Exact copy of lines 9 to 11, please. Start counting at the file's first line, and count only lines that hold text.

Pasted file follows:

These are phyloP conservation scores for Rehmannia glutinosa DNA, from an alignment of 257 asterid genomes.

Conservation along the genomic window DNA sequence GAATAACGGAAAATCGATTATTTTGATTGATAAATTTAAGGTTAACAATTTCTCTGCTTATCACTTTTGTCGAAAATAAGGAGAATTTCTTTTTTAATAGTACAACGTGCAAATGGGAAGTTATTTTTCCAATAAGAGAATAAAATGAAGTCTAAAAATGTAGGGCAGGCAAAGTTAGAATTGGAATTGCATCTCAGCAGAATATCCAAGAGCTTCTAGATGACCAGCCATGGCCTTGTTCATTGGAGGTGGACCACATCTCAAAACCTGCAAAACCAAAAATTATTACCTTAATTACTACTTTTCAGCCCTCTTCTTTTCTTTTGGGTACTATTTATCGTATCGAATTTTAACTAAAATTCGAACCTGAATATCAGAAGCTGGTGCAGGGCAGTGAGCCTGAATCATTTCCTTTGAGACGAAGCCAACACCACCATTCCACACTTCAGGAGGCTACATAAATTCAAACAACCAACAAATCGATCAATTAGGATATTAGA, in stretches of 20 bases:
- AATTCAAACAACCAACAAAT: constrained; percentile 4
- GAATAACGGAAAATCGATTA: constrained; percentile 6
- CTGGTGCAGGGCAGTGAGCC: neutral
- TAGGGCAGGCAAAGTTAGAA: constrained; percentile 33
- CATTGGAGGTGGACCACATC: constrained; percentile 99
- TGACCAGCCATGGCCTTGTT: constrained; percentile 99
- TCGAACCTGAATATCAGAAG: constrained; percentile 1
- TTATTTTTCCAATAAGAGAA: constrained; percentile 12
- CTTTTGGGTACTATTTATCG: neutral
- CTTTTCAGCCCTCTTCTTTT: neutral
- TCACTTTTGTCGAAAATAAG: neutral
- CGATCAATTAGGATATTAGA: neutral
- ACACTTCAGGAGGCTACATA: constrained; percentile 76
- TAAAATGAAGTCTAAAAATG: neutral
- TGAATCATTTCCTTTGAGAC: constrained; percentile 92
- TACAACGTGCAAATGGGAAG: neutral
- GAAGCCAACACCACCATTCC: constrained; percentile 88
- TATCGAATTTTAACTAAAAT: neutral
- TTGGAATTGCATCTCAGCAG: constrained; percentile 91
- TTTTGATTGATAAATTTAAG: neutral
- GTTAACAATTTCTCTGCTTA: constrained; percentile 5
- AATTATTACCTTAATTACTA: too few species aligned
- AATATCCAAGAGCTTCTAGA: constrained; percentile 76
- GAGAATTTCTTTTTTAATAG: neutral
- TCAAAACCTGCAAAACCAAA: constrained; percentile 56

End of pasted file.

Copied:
- TCGAACCTGAATATCAGAAG: constrained; percentile 1
- TTATTTTTCCAATAAGAGAA: constrained; percentile 12
- CTTTTGGGTACTATTTATCG: neutral